Thank you, Mr. Chairman. This hearing serves as an important oversight function of the Senate in examining the regulatory changes recently proposed by the office of the Comptroller of Currency. The actions and rule revisions of the OCC have an enormous impact on the financial services industry and the progress that Congress makes on Financial Services Modernization Legislation.
It seems that recently the national banks have not been pleading with Congress for financial services modernization as they have in the past. The national banks have seen expanded powers based on the recent rulings of the OCC. While I am certainly pleased that the national banks look favorably toward their chief regulator, it is also important that the states' laws are not preempted.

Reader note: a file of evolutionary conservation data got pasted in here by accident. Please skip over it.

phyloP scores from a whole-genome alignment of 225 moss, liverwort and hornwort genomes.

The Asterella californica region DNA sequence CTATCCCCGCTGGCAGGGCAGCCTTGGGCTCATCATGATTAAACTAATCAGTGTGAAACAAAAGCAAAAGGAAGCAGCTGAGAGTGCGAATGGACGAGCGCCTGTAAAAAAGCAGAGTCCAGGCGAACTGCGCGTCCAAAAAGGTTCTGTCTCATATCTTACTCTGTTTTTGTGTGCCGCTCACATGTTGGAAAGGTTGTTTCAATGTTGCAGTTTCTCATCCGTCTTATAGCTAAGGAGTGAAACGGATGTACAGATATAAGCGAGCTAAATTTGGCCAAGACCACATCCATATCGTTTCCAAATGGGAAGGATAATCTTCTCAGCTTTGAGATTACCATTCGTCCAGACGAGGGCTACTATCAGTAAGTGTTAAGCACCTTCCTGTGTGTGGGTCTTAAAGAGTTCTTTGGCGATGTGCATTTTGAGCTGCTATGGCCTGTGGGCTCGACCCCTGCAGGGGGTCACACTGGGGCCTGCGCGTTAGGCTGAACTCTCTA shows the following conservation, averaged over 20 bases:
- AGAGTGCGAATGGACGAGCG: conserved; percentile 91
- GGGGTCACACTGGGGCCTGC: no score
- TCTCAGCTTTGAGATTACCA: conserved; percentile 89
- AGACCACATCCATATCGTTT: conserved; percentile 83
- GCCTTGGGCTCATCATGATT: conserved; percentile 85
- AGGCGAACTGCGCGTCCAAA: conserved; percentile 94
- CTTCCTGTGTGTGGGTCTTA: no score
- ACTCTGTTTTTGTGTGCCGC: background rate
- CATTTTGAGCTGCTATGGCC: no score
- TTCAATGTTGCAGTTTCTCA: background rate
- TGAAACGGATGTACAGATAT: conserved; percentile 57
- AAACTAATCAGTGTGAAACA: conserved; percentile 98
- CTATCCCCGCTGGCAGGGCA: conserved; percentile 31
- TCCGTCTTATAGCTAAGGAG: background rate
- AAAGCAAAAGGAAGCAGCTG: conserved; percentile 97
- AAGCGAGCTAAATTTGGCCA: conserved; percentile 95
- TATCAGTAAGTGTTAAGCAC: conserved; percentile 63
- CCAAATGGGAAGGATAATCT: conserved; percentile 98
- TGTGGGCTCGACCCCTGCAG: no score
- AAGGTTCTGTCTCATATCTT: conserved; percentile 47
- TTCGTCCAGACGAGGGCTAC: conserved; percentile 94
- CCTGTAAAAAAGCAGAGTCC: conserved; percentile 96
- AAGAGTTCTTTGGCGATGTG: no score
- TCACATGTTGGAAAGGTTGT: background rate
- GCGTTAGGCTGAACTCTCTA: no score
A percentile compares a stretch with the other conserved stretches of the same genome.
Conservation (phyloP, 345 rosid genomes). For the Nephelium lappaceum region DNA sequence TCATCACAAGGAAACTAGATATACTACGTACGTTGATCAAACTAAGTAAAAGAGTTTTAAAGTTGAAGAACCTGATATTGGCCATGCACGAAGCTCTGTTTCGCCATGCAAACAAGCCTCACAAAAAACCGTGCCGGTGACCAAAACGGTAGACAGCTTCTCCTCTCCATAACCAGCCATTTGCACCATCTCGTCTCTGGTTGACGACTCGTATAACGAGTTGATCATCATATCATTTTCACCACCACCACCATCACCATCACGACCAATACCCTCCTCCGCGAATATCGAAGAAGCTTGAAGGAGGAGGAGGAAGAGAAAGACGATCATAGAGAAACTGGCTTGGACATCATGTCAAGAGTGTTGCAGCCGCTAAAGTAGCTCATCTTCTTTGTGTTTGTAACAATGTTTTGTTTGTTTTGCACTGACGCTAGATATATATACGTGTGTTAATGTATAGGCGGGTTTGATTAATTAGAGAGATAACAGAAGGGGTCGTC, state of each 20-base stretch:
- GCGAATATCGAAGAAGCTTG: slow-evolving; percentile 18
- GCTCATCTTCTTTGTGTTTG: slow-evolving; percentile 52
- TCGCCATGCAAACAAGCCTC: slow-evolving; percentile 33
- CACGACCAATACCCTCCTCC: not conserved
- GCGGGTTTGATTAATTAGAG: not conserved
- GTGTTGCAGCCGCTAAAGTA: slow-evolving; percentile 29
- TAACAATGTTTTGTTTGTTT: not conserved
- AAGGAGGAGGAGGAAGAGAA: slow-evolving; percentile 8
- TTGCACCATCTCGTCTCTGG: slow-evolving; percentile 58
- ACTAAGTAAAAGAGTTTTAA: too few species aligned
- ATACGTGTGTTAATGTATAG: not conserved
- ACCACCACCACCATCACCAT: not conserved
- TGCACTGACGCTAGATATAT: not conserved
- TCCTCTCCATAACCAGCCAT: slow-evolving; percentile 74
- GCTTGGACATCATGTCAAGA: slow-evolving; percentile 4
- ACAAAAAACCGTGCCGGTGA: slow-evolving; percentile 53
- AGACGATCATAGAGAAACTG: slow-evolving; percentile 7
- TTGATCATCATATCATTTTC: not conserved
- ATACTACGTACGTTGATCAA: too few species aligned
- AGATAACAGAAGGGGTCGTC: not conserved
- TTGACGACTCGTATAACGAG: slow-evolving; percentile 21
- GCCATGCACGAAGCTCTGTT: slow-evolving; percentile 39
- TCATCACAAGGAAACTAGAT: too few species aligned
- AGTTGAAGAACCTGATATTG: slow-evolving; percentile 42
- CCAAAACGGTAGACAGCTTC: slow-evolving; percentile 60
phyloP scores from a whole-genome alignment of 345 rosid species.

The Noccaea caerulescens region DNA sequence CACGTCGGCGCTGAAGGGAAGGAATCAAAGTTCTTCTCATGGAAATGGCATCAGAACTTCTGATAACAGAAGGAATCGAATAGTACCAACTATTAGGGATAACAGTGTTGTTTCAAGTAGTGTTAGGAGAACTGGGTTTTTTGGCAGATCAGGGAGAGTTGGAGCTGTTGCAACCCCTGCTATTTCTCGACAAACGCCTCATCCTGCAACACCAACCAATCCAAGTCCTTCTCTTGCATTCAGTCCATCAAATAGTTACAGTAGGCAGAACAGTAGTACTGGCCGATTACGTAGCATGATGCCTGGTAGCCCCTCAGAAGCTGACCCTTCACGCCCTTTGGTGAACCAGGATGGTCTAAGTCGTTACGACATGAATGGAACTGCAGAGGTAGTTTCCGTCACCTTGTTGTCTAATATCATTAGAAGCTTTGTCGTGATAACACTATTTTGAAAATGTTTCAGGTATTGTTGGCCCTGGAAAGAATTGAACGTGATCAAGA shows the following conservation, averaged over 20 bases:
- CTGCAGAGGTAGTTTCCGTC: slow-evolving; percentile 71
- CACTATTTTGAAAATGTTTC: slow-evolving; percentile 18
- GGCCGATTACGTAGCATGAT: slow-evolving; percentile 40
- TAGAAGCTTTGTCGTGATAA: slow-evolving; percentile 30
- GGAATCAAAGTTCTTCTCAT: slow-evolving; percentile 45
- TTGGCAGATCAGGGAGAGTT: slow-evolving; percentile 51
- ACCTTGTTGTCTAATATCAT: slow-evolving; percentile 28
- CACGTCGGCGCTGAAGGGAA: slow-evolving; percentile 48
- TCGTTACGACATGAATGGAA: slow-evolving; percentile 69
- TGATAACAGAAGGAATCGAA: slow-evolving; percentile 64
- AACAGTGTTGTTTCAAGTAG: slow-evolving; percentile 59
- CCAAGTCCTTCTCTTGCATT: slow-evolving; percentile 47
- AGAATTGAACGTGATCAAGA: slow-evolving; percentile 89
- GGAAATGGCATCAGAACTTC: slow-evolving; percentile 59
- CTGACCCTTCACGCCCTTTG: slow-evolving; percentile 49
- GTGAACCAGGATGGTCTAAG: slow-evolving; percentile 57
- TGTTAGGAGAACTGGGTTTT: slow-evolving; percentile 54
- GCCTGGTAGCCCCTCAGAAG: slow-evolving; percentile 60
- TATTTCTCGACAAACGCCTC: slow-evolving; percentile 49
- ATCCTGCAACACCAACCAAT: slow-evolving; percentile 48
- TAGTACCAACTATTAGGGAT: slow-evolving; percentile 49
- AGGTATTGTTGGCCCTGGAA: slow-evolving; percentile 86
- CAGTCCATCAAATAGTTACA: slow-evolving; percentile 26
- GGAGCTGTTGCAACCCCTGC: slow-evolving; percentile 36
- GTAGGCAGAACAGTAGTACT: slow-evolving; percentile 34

I have concerns about the recent Rhode Island law put in question by the OCC that restricts the sale and solicitation of insurance in a bank. The states, and only the states, should be the regulators of insurance. Allowing a bank loan officer and certain other bank employees to sell insurance on bank property is one activity I see as potentially very abusive.
It may not be in the best interests of the country's financial services industry to allow the primary regulator of our nation's banks to push financial modernization without the go-ahead of Congressional implementing legislation that expressly permits or prohibits certain activities.
The OCC has taken advantage of a loophole in Glass- Steagall to approve new banking activities. This ruling also puts state chartered banks in states like Wyoming at a disadvantage because the state does not allow certain activities that the OCC will allow national banks.
I look forward to hearing the Comptroller answer my
concerns about how the new rules fit into the larger
picture of financial modernization.
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